Why Preventing Rape Videos From Going Viral Is A Mammoth Task

Posted by Abhishek Jha in News, Society
December 8, 2016

Taking note of the many shocking videos of sexual assault on women and children going viral, the Supreme Court has issued a notice to India offices of Microsoft, Google, Yahoo, and Facebook asking them to file a response. A bench headed by Justice Madan B Lokur asked the social media giants to file their views on how the phenomenon can be curbed. The Court first took cognisance of the matter in February last year after the then Chief Justice H L Dattu received a letter and copies of two videos of sexual assault that were being circulated on WhatsApp from Hyderabad-based NGO Prajwala.

Need For A Central Agency

Before going to the Court, Sunitha Krishnan, one of the founders of Prajwala, began an online campaign called ‘Shame the Rapist’, where she uploaded photographs of the alleged rapists and asked people to trace them. Hours later, her vehicle was vandalised by unknown persons. It was only after the videos reached the Chief Justice and the court directed the CBI to investigate the matter that officials started making arrests.

In court, Krishnan made a specific plea that a central agency be made responsible for investigating such cases. The need for such an agency, she told me, is the vast jurisdiction in which the videos are circulated which literally makes catching the culprits nobody’s responsibility. “The crime happens in one place, the video lands in somebody’s hand in another part of the country. As a concerned citizen, I cannot file a case although I see the crime. It’s there on my phone but I can’t file a case because the jurisdiction is different,” she said.

How The Videos Are Circulated

“Rape is a crime. A video of the crime is being circulated. If we are going to be endorsing crimes and circulating videos of the crime, it’s not done, right?” asks Krishnan, when I asked her about the necessity of asking tech-firms to do something about the issue.

In fact, rape videos in India have a huge market, according to many reports. Asad Ashraf, a journalist who reported on sale of such videos in Uttar Pradesh, told me that the videos are available for sale over the counter, where they aren’t called rape videos, but have more generalised names – a ‘WhatsApp video’ or ‘sex video’. It is only when one watches a video that one can spot its contents.

While Krishnan is seeking an order from the court solely for rape videos and not porn, Ashraf says that rape videos are sold among a set of pornographic videos, making it that much difficult to also control its dissemination.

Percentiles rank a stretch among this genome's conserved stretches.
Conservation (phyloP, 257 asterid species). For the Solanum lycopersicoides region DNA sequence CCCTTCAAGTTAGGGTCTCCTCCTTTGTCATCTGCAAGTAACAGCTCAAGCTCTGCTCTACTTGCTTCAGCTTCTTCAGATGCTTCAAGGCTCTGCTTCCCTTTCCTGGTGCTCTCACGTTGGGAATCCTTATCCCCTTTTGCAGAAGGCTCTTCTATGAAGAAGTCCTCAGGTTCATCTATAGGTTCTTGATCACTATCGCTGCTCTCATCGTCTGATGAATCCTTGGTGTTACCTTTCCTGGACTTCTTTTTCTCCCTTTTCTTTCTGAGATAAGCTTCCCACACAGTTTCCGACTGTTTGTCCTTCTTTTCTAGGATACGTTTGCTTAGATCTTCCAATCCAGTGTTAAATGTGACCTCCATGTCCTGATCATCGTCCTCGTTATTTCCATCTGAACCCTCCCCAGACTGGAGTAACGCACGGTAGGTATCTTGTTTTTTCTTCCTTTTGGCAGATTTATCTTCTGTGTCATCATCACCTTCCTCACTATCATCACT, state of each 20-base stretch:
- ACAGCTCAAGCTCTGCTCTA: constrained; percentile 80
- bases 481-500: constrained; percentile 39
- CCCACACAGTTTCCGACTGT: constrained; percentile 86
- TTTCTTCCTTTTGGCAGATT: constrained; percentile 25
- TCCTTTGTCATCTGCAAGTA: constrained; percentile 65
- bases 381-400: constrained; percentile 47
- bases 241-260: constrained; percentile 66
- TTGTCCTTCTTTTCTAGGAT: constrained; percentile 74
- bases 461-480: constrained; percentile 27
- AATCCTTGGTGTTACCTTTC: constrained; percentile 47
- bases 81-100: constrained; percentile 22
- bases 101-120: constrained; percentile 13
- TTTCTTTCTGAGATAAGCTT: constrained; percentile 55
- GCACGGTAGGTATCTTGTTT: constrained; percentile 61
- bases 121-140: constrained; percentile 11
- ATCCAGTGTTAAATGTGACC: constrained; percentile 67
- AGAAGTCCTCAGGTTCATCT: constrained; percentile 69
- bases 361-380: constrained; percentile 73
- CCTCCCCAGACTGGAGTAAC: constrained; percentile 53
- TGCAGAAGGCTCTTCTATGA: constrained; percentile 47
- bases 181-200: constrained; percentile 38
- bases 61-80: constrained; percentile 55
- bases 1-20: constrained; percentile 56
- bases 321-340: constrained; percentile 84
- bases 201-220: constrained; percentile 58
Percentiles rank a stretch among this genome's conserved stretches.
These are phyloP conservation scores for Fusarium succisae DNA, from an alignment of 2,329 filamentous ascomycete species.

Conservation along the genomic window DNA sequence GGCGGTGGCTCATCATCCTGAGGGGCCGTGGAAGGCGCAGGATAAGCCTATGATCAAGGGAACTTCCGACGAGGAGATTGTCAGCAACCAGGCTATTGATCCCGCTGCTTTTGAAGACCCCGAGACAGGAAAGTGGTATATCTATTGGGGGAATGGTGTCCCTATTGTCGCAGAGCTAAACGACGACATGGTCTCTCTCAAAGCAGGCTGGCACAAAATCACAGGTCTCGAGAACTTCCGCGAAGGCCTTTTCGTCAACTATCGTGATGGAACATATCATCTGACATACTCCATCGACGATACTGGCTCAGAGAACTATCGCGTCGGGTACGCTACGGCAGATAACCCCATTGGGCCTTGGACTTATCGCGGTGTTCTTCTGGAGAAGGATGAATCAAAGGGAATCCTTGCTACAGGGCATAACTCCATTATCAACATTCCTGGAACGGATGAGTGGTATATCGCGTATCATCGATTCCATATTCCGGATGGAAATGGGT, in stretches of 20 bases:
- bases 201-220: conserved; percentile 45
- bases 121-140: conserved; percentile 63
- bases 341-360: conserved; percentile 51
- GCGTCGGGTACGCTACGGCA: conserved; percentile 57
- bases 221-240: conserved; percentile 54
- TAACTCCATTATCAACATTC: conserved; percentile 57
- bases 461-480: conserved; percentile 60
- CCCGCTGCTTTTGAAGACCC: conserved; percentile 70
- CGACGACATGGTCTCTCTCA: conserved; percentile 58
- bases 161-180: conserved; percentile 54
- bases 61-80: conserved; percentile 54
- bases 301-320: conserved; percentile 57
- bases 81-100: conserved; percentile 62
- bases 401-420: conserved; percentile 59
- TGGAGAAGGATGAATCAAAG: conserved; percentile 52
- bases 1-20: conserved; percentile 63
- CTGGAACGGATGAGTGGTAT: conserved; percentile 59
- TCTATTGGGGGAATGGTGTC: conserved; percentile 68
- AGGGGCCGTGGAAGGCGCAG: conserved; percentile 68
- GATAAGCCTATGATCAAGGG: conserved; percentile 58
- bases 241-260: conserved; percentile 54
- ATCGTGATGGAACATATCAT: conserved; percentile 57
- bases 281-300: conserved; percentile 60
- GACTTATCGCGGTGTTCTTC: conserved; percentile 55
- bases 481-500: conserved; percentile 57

Explaining the modus operandi, Ashraf told me that videos of sexual assault are shot usually for blackmailing the rape survivor. It is when someone takes their phone to a shop to get his phone repaired or formatted that the shopkeeper gets hold of the video and starts selling them.

Ashraf also added that it is only through known contacts that one can get these videos and that they are not sold openly. This makes it difficult to determine who has shot the video in the first place.

Challenges

The Ministry of Home Affairs has already granted approval for setting up and for an Indian Cyber Crime Coordination Centre (I4C) and a Cyber Crime Prevention against Women and Children (CCPWC) unit to fight cyber crimes against women. It is also setting up Investigative Units for Crimes against Women (IUCAW) for tackling heinous crimes against women.

However, tracking circulation of videos of sexual assault poses a problem even for social media companies like WhatsApp whose communication is end-to-end encrypted. Nikhil Pahwa, who runs Medianama, a media organization focussed on digital and telecom sector, says that the only way under present circumstances to flag such videos is when people report such content. He added that companies should be able to trace the origin of the video after it has been flagged and report it to authorities.

The sheer amount of content being shared online poses another problem. Pahwa says that it is not yet possible to monitor videos using algorithms and companies will probably have to rely on a community policing of sorts online. He added that quick prosecution of those found guilty can act as a deterrent and prevent rape videos from being uploaded.

The matter will be heard in the Supreme Court again in January.

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